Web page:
These personalities are all off the stage now but their lessons are written on history and none of them have a patent on their useful examples!  Glen Curtis accused the Wrights of suing anyone who flapped their arms.  Curtis may not have understood all the influences that made Wilbur Wright and both men likely had their failings – again – history is a great teacher and a mirror of our own day to day lives.  Look at history and it is simple to see a reflection of yourself as well as a reflection of events swirling around you.
One of Chanute's bridges.  Chanute was an accomplished civil engineer and he applied his engineering and analytic skills to the manned flight effort.  As mentioned earlier, the Pratt strut that was used on early biplanes was inspired by Chanute's bridge work.
Chute's book was assembled from a series of lectures.
Otto Lilienthal was working on gliders at the same time Chanute was active.  Lilienthal was an intelligent man and was making good progress but an unfortunate misunderstanding of air flow principles resulted in a glider nose dive and Otto was killed in the accident.
Chanute was older when he started pushing at the flight problem but he assisted other enthusiasts who did the actual test flights.  Here we have a glider that Chanute either designed or had a major influence in.
Just because a person is a proven genius or winner in one area does not elevate them to God Status, and in reality, almost assures that they will have some other area of incredible weakness.  On the other hand, just because a person has highly visible and rather dramatic failings, doesn’t mean that they do not have one or more areas of valuable strength.  For any one person or for any group of people to lose sight of this seemingly designed fact of human existence, means that delusional personal egotism or cultic dictatorial control of a group can strike like a disease – a mental virus.  The perception of a basic fact of our reality becomes warped and our immunity to a serious perceptual disease becomes compromised. Often the disease that strikes is widespread – a pandemic.  On the other hand, a broad negative perception of an individual can prove to be a mental blockage that prevents the utilization of some amazing gift that the individual, or group, is able to freely give.  The concept that no one holds all the cards but that everyone has at least one card is a Reality that is very useful to have a clear perception of!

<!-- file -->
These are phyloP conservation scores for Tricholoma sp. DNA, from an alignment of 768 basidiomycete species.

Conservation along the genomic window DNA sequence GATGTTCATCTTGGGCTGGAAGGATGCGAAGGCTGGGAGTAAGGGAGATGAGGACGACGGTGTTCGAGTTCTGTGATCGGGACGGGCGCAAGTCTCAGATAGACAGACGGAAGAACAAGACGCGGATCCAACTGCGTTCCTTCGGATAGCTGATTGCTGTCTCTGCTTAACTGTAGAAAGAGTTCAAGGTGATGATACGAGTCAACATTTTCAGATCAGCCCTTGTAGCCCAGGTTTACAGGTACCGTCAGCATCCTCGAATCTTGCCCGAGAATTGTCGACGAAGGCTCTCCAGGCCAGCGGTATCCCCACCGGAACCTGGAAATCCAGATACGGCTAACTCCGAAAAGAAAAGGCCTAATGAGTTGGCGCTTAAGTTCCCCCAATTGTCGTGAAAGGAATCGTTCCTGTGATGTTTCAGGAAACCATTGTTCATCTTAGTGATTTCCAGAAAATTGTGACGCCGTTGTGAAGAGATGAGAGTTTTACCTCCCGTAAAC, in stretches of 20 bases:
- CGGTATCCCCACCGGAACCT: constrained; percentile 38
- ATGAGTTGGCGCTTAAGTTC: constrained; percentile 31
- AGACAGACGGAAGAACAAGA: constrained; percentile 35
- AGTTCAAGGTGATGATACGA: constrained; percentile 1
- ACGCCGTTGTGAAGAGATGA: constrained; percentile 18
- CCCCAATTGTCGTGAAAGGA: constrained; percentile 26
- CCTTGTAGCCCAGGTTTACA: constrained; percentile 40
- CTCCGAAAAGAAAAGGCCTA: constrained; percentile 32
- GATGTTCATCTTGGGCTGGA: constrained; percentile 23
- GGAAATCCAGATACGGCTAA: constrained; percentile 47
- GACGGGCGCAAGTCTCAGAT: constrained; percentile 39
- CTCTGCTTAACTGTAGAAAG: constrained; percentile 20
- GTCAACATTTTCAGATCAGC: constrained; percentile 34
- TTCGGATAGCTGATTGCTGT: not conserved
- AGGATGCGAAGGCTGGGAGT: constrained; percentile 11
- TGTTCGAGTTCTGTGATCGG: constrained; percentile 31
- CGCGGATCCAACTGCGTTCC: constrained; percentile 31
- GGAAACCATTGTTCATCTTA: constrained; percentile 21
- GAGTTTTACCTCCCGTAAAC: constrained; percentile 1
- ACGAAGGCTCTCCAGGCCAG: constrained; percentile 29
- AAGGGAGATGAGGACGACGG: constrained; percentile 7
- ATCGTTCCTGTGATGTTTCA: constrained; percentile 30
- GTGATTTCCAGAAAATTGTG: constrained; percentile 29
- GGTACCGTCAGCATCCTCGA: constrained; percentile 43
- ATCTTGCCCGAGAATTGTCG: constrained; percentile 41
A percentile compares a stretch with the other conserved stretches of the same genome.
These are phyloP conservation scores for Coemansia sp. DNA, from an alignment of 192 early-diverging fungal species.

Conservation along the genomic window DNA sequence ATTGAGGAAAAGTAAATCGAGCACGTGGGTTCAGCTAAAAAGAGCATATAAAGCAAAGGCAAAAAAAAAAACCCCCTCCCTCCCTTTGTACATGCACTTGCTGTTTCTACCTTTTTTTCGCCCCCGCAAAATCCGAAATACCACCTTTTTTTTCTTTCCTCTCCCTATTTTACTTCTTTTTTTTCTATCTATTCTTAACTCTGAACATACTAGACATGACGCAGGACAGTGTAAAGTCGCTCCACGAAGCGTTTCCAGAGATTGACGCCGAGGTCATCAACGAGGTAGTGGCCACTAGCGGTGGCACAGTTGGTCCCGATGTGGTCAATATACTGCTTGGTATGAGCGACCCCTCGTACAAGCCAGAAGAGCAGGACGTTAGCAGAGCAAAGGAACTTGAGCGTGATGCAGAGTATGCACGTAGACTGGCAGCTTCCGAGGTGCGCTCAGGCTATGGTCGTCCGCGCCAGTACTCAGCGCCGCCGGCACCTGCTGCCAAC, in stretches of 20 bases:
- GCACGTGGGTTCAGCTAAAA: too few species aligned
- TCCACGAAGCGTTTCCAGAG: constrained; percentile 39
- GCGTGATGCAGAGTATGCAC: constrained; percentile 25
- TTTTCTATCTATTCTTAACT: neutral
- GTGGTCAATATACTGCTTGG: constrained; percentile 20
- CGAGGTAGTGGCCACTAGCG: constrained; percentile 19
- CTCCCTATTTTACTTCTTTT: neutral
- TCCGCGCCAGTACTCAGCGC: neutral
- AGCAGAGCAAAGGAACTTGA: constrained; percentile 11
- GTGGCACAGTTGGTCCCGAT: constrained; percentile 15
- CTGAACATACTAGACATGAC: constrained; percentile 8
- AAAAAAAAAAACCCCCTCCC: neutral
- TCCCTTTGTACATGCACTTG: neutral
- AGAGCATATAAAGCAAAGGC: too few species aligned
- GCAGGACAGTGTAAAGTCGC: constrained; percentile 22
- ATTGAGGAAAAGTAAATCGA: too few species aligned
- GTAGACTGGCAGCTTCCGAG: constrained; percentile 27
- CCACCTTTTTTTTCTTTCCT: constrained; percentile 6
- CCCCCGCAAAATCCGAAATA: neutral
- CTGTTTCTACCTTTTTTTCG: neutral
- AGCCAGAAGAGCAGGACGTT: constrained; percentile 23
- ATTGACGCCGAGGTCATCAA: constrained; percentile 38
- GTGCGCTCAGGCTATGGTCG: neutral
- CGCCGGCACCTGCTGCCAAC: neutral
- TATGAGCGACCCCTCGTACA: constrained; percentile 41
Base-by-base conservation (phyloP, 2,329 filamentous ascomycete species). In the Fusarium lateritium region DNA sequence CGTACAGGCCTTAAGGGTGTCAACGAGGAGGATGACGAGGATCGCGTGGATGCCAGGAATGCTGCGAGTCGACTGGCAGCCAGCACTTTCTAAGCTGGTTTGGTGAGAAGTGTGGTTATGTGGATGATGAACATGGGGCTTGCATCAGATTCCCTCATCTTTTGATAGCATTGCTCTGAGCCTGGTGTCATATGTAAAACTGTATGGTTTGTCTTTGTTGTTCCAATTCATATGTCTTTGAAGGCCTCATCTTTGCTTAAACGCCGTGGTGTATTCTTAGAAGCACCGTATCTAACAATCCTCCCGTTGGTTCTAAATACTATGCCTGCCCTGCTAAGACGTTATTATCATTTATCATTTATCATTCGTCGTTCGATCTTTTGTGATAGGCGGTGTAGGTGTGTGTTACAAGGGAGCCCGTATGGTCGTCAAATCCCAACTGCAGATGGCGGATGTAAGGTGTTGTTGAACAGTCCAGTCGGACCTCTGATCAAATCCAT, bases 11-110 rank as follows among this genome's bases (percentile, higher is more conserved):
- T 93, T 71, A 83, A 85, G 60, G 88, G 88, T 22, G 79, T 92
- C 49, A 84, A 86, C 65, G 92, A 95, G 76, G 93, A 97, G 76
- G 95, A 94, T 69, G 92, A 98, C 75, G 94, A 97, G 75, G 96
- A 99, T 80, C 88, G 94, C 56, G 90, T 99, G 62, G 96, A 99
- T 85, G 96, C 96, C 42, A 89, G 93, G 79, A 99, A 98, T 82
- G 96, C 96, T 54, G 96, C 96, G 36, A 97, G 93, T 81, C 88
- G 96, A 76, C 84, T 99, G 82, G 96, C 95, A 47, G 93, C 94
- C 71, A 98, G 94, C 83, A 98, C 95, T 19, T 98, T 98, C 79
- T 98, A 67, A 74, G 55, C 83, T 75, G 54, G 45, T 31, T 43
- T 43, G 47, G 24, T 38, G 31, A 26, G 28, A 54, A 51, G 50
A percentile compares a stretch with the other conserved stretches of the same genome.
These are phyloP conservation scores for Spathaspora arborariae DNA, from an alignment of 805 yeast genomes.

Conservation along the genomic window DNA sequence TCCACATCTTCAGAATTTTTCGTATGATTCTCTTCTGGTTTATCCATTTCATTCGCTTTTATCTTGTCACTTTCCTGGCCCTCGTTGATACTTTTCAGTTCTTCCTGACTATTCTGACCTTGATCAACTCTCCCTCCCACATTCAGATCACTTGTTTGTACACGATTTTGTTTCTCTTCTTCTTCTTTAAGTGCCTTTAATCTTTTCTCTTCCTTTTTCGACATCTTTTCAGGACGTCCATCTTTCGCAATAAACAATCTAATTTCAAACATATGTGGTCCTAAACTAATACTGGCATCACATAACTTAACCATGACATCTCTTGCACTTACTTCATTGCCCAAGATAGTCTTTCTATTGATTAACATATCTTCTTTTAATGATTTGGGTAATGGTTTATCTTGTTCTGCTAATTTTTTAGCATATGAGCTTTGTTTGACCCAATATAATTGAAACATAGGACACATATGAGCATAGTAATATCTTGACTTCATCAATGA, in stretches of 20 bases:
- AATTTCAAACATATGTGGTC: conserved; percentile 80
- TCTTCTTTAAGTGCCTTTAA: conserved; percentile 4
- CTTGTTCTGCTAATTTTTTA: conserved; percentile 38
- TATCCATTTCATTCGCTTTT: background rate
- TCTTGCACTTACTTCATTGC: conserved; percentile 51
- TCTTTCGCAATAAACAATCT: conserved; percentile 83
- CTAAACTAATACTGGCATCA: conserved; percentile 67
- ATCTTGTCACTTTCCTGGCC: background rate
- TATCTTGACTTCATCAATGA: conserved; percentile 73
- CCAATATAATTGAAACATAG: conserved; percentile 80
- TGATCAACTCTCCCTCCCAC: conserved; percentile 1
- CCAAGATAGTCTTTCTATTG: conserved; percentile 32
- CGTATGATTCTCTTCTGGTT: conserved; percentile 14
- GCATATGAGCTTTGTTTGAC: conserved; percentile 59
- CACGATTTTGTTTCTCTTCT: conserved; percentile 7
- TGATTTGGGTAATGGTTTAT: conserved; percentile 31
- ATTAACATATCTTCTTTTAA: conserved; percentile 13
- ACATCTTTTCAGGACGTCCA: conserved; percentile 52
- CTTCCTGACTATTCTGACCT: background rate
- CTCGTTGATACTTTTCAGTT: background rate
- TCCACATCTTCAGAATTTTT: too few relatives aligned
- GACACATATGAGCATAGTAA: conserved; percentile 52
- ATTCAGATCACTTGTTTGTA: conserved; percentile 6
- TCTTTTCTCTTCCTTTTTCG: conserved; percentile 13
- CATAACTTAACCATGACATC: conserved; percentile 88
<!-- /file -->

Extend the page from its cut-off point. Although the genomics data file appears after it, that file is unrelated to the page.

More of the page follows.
I feel that Wilbur Wright’s combination of strengths and weaknesses illustrates this point.  The example of Charles Lindbergh, a slightly later flight pioneer also illustrates the principle.  Lindbergh had a somewhat jumbled childhood but seemingly lived a charmed life – an outlier loner who unexpectedly conquered the Atlantic with his New York to Paris non stop solo flight – a tall, handsome, modest, intelligent, well spoken youth – a highly influential, world scale player for much of his life – a deep thinker who thought his way through life but was likely guilty of some fairly major perceptual blunders despite his obvious intelligence.  Lindbergh had a style that was seemingly hard on those close to him and long after his death, a man who seemed to have a solid marriage was revealed to have had two if not three separate families – no doubt somewhat of a shock to his main public family!

One interesting characteristic of Lindbergh was his appreciation of the interconnections of mankind.  Despite his impressive Lone Eagle style, he recognized that his flight achievement was an extension of broad human effort. His plane, known to most as the “Spirit of St. Louis” was named “We” by Lindbergh and that name was also the title of the book that was published detailing the first account of the flight.

The Spirit of St. Louis / We - is fueled prior to Lindbergh's epic flight.
Lindbergh married the daughter of a wealthy Wall Street banker.  It seemed like a fairie tale marriage but after Charles died, the complexities and gaps in his life became more obvious.  Fate took him for a wild ride and perhaps he did well considering the pressures that impacted on him.  Few people have ever been caught up in a tornado of circumstances on a level comparible to the forces that blew on Lindbergh.